Interview with Timothy Speldewinde

Face2Face
Timothy Speldewinde
Timothy Speldewinde
CEO
Stretchline Holdings, MAS Fabrics
Stretchline Holdings, MAS Fabrics

What is your opinion about the global luxury lingerie market?

There’s always going to be a market for high end apparel but there is an increasing demand for high quality apparel at more affordable price points. As economies still recover from the downturn, the appeal of 'affordable luxury’ has grown and some luxury brands have therefore increased accessibility and visibility of the brand to a wider market. However, it is also true that consumers especially in the west are turning to smaller luxury purchases which include lingerie. Furthermore, lingerie being a technical and highly functional garment benefits from the association with higher quality craftsmanship and raw materials. Luxury lingerie brands therefore have a huge opportunity today to position themselves for growth in the current market context.

How can water/energy consumption at apparel factories be reduced at a considerable rate for sustainability?

Everything from renewable energy sources to re-using water and steam and effective structural layouts that optimise natural lighting can make a significant impact on the industry footprint and the bottom line simultaneously. For example, we re-use wastewater for temperature control, we depend on biomass boilers and have also introduced several measures to effectively manage our electricity consumption through power capacity banks and energy efficient cooling systems. As a result of these practices, we have saved approximately 26.4% of total electricity consumption over the last two years and reduced our carbon footprint by a massive 33% since 2010. In 2013 we will be dependent on renewable sources for upto 40% of our total energy requirement.

Do you feel that the textile market has been suffering because the rising costs? What are your suggestions to curb this?

The rise in the cost of raw materials is impacting the value that a supply chain can deliver and it is therefore imperative that apparel and textile manufacturers adopt a lean approach to manufacturing. Lean Enterprise has always been at the core of our group as it enables us to maximise resources to deliver value for money solutions to our customers. This means that there is a systematic approach to eliminating waste and identifying continuous improvements across the value stream. The increasing price of energy has also posed a significant challenge for the industry which will cease to be viable if it does not embrace the vast gamut of sustainable practices available.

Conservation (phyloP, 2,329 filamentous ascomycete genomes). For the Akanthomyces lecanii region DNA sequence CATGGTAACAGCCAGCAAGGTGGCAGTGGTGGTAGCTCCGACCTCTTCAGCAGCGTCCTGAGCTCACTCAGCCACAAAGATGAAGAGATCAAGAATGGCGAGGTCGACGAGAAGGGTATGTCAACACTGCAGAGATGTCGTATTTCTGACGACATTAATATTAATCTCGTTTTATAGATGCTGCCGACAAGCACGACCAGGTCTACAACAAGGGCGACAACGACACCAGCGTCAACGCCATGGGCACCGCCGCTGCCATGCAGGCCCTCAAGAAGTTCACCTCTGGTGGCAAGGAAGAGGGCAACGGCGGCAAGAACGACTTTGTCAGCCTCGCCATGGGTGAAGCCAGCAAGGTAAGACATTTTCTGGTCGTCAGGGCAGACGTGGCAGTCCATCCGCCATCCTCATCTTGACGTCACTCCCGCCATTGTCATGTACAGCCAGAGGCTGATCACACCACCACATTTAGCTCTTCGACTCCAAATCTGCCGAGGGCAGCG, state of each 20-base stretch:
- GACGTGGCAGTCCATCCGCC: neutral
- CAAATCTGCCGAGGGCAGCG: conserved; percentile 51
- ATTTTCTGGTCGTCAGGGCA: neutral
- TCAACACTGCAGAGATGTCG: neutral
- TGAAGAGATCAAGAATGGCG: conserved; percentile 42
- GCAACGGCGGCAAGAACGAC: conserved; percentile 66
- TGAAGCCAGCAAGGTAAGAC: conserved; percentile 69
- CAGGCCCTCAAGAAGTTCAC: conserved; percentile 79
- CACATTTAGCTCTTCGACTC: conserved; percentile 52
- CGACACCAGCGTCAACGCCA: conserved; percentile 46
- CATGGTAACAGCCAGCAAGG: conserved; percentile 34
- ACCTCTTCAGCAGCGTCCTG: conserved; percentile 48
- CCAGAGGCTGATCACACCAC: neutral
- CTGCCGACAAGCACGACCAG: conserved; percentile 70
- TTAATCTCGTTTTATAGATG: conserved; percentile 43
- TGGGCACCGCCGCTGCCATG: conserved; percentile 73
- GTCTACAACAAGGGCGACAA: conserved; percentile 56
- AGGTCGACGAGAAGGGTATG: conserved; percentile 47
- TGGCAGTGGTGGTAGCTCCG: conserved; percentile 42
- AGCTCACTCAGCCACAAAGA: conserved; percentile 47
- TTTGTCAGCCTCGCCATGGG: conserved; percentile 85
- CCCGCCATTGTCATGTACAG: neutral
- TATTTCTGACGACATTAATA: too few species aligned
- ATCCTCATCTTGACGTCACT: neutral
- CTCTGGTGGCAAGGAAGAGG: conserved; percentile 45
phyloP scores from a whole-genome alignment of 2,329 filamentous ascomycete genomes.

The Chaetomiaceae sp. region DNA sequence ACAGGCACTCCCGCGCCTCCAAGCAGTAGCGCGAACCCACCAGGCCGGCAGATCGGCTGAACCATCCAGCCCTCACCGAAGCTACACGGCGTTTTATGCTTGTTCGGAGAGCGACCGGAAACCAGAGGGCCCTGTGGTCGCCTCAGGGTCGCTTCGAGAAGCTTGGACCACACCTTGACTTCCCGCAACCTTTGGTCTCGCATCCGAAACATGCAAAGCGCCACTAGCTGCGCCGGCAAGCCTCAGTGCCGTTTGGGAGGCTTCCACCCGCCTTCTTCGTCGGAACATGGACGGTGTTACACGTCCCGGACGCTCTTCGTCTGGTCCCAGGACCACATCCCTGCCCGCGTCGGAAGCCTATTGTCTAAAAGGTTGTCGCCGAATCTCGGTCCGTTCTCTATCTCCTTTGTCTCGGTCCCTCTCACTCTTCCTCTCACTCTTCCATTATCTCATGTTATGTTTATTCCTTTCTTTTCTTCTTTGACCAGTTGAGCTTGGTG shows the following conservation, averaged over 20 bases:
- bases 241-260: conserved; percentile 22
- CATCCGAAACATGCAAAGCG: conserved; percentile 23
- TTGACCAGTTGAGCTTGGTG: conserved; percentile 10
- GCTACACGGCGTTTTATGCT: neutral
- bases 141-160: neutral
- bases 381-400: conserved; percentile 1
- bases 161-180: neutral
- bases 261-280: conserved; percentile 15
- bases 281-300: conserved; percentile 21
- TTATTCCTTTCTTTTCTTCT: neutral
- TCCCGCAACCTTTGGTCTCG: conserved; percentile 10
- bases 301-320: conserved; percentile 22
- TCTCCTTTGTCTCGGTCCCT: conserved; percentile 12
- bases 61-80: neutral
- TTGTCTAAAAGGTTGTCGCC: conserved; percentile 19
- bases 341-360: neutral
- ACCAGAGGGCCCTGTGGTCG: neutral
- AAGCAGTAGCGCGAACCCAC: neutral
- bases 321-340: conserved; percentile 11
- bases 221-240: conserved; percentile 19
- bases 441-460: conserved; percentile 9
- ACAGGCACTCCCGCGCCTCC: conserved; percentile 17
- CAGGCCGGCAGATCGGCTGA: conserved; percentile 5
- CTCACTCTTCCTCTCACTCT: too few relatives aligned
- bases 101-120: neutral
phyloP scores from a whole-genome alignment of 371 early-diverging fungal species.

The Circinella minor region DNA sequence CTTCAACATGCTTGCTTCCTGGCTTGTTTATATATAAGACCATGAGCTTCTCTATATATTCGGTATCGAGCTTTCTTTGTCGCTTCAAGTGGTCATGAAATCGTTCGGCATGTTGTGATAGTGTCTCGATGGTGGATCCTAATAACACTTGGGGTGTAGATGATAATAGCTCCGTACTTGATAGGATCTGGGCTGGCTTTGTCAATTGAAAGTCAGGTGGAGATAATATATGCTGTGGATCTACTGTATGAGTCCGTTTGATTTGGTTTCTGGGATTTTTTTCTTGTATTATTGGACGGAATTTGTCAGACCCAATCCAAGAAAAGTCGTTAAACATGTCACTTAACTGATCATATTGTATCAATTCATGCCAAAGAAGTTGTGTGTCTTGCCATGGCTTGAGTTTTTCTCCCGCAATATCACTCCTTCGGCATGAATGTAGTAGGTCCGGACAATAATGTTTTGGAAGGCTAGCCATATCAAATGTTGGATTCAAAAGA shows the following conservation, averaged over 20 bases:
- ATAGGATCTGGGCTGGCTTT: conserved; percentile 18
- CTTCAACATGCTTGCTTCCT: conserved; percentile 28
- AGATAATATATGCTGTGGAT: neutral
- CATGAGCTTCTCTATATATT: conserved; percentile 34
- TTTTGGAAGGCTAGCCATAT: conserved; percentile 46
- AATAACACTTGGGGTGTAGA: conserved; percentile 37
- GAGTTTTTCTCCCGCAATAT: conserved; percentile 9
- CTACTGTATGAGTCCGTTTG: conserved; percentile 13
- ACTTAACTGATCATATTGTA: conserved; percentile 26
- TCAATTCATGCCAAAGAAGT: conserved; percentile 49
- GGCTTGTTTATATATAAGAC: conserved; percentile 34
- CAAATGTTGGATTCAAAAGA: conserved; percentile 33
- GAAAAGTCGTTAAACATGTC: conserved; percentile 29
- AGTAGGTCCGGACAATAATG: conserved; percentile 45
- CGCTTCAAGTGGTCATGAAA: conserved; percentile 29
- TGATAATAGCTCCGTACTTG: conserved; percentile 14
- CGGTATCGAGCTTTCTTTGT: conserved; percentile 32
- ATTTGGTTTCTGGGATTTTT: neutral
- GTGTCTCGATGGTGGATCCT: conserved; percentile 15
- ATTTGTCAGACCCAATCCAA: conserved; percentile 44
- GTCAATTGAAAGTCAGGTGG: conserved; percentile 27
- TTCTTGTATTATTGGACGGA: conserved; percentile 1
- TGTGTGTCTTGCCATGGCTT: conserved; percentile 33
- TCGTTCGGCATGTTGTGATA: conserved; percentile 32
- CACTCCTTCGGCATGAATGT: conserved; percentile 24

Stretchline is a leading global brand in narrow fabrics. What are essentials for a brand to position itself in the global market?

Stretchline has built its brand on delivering newness, quality and service consistently and spreading its reach globally to meet customers at their doorstep. By investing in strategic 'needle point’ locations, Stretchline has been able to grow to become the only global brand of elastic. This success of Stretchline and its ability to offer innovation to the customer has further propelled MAS Fabrics to become a major contributor to Sri Lanka’s success in intimate and active wear.
Published on: 30/09/2013

DISCLAIMER: All views and opinions expressed in this column are solely of the interviewee, and they do not reflect in any way the opinion of Fibre2Fashion.com.

F2F NewsLetter

Subscribe today and get the latest information on Textiles, Fashion, Apparel.

 Fibre2Fashion Monthly Updates
 Upcoming Trade fairs & Events Monthly
 Daily eNews Insights
 Technical Textiles eNews Weekly
  Please refer our Privacy Policy before submitting your information